“Standards for devices exist, they just don’t make sense,” industry critic Dr. Diana Zuckerman, president of the National Research Center for Women & Families, said in a Consumer Reports release (also read this CBS report “Investigation: Most medical devices implanted in patients without testing“; see video below).
“An investigation by Consumer Reports, which included interviews with doctors and patients and an analysis of medical research and a device-safety database maintained by the FDA, shows the following areas of concern:
- Medical devices often aren’t tested before they come on the market. “What they’re doing is conducting clinical trials on the American public,” says Dan Walter, a political consultant from Maryland. His wife was left with heart and cognitive damage from a specialty catheter, cleared without testing, that malfunctioned during a procedure to treat an abnormal heartbeat.
- There’s no systematic way for the government, researchers, or patients to spot or learn about problems with devices. “A coffeemaker or toaster oven has a unique serial number so if a problem is found, the company can contact you to warn you. Your artificial hip or heart valve doesn’t,” Zuckerman says. “Your doctor is supposed to notify you of a problem but may not be able to if he has retired or passed away.”
- Without major changes in the system, there’s not much that patients can do to protect themselves.
According to Consumer Reports, the majority of medical implants are not tested to make sure they are safe. Most of the time device manufacturers only need to pay the Food and Drug Administration (FDA) a fee of about $4,000 with minimal testing in order to get approval for marketing. Compared to drug approval, this is a walk in the park.
In fact, sometimes device manufacturers bypass this minimal approval process altogether as did Johnson and Johnson’s Ethicon unit (see “J&J Marketed Medical Device Without FDA Approval“).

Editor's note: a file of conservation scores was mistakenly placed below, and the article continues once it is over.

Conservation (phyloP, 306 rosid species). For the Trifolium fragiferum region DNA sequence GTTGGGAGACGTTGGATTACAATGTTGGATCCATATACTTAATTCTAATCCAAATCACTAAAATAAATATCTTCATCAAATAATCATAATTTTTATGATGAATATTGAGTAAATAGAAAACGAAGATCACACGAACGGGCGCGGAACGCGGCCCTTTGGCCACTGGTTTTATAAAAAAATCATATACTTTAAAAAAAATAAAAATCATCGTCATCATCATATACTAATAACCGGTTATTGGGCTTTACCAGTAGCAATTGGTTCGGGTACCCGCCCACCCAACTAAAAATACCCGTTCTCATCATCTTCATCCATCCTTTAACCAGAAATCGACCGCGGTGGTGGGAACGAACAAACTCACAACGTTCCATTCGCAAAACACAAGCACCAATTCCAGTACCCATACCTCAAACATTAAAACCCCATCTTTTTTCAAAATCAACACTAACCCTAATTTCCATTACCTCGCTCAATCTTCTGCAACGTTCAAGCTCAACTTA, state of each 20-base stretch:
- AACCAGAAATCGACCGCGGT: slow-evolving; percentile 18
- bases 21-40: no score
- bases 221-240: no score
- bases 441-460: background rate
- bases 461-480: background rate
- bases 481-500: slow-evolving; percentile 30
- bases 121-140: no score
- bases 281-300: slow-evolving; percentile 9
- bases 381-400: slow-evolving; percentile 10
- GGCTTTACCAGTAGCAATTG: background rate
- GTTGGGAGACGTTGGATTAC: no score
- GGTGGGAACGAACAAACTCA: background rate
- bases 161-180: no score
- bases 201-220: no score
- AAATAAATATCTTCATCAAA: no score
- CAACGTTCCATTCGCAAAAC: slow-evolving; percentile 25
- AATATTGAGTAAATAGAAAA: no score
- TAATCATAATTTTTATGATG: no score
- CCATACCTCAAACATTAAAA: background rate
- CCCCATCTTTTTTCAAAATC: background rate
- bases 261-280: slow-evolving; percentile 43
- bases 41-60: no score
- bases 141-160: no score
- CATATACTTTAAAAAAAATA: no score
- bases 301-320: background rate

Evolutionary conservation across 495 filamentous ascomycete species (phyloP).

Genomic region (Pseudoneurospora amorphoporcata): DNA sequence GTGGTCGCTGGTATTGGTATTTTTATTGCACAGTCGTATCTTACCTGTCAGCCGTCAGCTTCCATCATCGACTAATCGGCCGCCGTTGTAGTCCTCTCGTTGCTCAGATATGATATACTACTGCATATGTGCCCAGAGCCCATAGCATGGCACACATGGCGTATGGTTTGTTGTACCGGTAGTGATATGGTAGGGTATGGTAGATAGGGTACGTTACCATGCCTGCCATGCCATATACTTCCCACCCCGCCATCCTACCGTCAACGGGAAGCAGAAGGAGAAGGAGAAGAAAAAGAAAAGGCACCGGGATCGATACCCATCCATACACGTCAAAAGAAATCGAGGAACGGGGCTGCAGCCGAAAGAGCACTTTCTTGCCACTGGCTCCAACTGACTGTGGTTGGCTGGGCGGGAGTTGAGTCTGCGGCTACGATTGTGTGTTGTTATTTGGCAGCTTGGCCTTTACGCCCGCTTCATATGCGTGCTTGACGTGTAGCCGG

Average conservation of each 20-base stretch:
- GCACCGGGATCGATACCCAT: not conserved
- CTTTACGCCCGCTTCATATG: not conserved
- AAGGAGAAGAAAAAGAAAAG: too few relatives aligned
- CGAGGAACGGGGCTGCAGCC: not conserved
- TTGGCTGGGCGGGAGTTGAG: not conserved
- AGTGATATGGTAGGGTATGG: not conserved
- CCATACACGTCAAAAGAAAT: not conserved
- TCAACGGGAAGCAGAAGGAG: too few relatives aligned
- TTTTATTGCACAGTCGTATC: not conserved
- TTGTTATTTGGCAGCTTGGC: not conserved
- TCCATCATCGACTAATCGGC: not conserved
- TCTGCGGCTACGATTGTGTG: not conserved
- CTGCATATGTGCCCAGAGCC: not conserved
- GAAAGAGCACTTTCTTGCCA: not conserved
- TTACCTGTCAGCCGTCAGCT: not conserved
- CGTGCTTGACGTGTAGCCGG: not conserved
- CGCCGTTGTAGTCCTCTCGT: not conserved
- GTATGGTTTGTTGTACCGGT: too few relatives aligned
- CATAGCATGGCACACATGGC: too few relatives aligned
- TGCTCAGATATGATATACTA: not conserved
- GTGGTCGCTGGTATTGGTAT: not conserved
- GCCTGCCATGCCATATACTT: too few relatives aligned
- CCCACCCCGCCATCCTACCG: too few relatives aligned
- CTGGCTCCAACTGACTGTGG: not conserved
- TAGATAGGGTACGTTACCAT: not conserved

Not only is the approval of medical devices by FDA more lax than the process used to approve drugs, medical device marketing is worlds apart from Rx drug marketing as I learned from a presentation made by a Medtronic marketing VP. The presentation focused on a case study of a marketing campaign for the Prestige Cervical Disc.
That case study showed that out of an estimated 5 million spine surgery candidates (patients) in the US, Medtronic only needed to capture 125 of them to break even on a very successful marketing campaign that reached 6.2 million local TV viewers, 80.5 million radio (especially satellite radio) listeners, 4 million print readers, and 73 million Internet browsers. (Get more details about that case study by downloading this Pharma Marketing News article: “Medical Device Marketing: Worlds Apart from Rx Drug Marketing“; use discount code ‘DEV444‘ BEFORE April 15, 2012 to get it FREE!).
While drug advertisers would sweat and moan over whether such a campaign would have a positive ROI (return on investment), medical device marketers
don’t need to worry about no stinkin’ ROI because of such low numbers of conversions required AND also because very little resources need to go into premarket testing in order to get FDA approval.
Although the FDA has met most of its goals for fast-track medical device approvals, it’s taking substantially longer to issue decisions on devices than it used to, concluded a report from the Government Accountability Office (GAO). The GAO said:
“FDA has begun to take steps to address GAO’s 2009 recommendation about
high-risk devices that are allowed to enter the U.S. market through the less
stringent 510(k) process, but progress has been limited. High-risk devices
include those which are implantable or life sustaining. In 2009, GAO
recommended that FDA expeditiously take steps to issue regulations for the
device types classified as high risk that are currently allowed to enter the
market via the 510(k) process. Since then, FDA has set strategic goals to
address these device types, but has issued a final rule regarding the
classification of only one device type. As of April 1, 2011, FDA’s action on the
26 remaining types of high-risk devices was incomplete. Thus, these types of
devices—such as automated external defibrillators and implantable hip
joints—can still enter the U.S. market through the less stringent 510(k)
process. GAO found that, since its report was issued in January 2009, FDA has
cleared at least 67 510(k) submissions that fall within these high-risk device
types. FDA has taken some additional steps to enhance premarket device
safety since GAO’s 2009 report was issued—for example, it commissioned the
Institute of Medicine to conduct an independent review of the premarket
review process—but it is too early to tell whether any forthcoming changes
will enhance public health.”
To get a copy of the GAO report, see the end of this post: “FDA Taking Longer to Approve Medical Devices, Says GAO“